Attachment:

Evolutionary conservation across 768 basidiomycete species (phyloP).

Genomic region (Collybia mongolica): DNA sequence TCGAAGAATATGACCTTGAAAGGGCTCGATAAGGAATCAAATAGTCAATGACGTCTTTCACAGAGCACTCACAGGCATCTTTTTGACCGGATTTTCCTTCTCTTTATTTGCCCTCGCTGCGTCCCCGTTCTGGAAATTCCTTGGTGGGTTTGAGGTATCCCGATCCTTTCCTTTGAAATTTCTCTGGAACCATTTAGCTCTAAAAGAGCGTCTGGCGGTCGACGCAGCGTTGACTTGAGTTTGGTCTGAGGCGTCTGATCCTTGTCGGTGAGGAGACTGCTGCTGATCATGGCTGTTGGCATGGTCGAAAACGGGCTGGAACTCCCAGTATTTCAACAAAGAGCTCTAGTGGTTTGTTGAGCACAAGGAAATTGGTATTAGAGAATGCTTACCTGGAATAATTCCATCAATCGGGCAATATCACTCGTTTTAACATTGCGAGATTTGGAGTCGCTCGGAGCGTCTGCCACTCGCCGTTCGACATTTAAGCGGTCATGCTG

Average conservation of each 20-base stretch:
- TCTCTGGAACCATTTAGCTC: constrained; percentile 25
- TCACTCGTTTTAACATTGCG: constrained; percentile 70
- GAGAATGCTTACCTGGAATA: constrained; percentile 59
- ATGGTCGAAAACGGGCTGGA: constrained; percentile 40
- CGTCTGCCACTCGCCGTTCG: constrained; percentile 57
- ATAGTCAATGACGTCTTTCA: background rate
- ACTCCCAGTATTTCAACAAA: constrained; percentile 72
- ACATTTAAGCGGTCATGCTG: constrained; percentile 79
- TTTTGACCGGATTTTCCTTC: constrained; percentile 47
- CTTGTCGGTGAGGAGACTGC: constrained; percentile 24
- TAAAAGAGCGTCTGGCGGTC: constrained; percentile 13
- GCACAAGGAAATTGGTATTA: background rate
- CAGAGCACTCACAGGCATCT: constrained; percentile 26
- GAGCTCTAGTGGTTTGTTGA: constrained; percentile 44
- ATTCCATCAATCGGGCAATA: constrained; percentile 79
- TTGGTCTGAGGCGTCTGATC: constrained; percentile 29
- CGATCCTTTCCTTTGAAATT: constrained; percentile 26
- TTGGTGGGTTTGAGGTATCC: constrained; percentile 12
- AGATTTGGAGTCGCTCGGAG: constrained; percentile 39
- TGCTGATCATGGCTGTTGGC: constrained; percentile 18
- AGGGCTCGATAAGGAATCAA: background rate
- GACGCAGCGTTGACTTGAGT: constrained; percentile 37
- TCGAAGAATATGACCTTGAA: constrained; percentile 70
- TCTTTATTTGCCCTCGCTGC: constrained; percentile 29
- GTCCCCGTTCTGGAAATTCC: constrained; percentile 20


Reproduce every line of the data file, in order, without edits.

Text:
Evolutionary conservation across 768 basidiomycete species (phyloP).

Genomic region (Collybia mongolica): DNA sequence TCGAAGAATATGACCTTGAAAGGGCTCGATAAGGAATCAAATAGTCAATGACGTCTTTCACAGAGCACTCACAGGCATCTTTTTGACCGGATTTTCCTTCTCTTTATTTGCCCTCGCTGCGTCCCCGTTCTGGAAATTCCTTGGTGGGTTTGAGGTATCCCGATCCTTTCCTTTGAAATTTCTCTGGAACCATTTAGCTCTAAAAGAGCGTCTGGCGGTCGACGCAGCGTTGACTTGAGTTTGGTCTGAGGCGTCTGATCCTTGTCGGTGAGGAGACTGCTGCTGATCATGGCTGTTGGCATGGTCGAAAACGGGCTGGAACTCCCAGTATTTCAACAAAGAGCTCTAGTGGTTTGTTGAGCACAAGGAAATTGGTATTAGAGAATGCTTACCTGGAATAATTCCATCAATCGGGCAATATCACTCGTTTTAACATTGCGAGATTTGGAGTCGCTCGGAGCGTCTGCCACTCGCCGTTCGACATTTAAGCGGTCATGCTG

Average conservation of each 20-base stretch:
- TCTCTGGAACCATTTAGCTC: constrained; percentile 25
- TCACTCGTTTTAACATTGCG: constrained; percentile 70
- GAGAATGCTTACCTGGAATA: constrained; percentile 59
- ATGGTCGAAAACGGGCTGGA: constrained; percentile 40
- CGTCTGCCACTCGCCGTTCG: constrained; percentile 57
- ATAGTCAATGACGTCTTTCA: background rate
- ACTCCCAGTATTTCAACAAA: constrained; percentile 72
- ACATTTAAGCGGTCATGCTG: constrained; percentile 79
- TTTTGACCGGATTTTCCTTC: constrained; percentile 47
- CTTGTCGGTGAGGAGACTGC: constrained; percentile 24
- TAAAAGAGCGTCTGGCGGTC: constrained; percentile 13
- GCACAAGGAAATTGGTATTA: background rate
- CAGAGCACTCACAGGCATCT: constrained; percentile 26
- GAGCTCTAGTGGTTTGTTGA: constrained; percentile 44
- ATTCCATCAATCGGGCAATA: constrained; percentile 79
- TTGGTCTGAGGCGTCTGATC: constrained; percentile 29
- CGATCCTTTCCTTTGAAATT: constrained; percentile 26
- TTGGTGGGTTTGAGGTATCC: constrained; percentile 12
- AGATTTGGAGTCGCTCGGAG: constrained; percentile 39
- TGCTGATCATGGCTGTTGGC: constrained; percentile 18
- AGGGCTCGATAAGGAATCAA: background rate
- GACGCAGCGTTGACTTGAGT: constrained; percentile 37
- TCGAAGAATATGACCTTGAA: constrained; percentile 70
- TCTTTATTTGCCCTCGCTGC: constrained; percentile 29
- GTCCCCGTTCTGGAAATTCC: constrained; percentile 20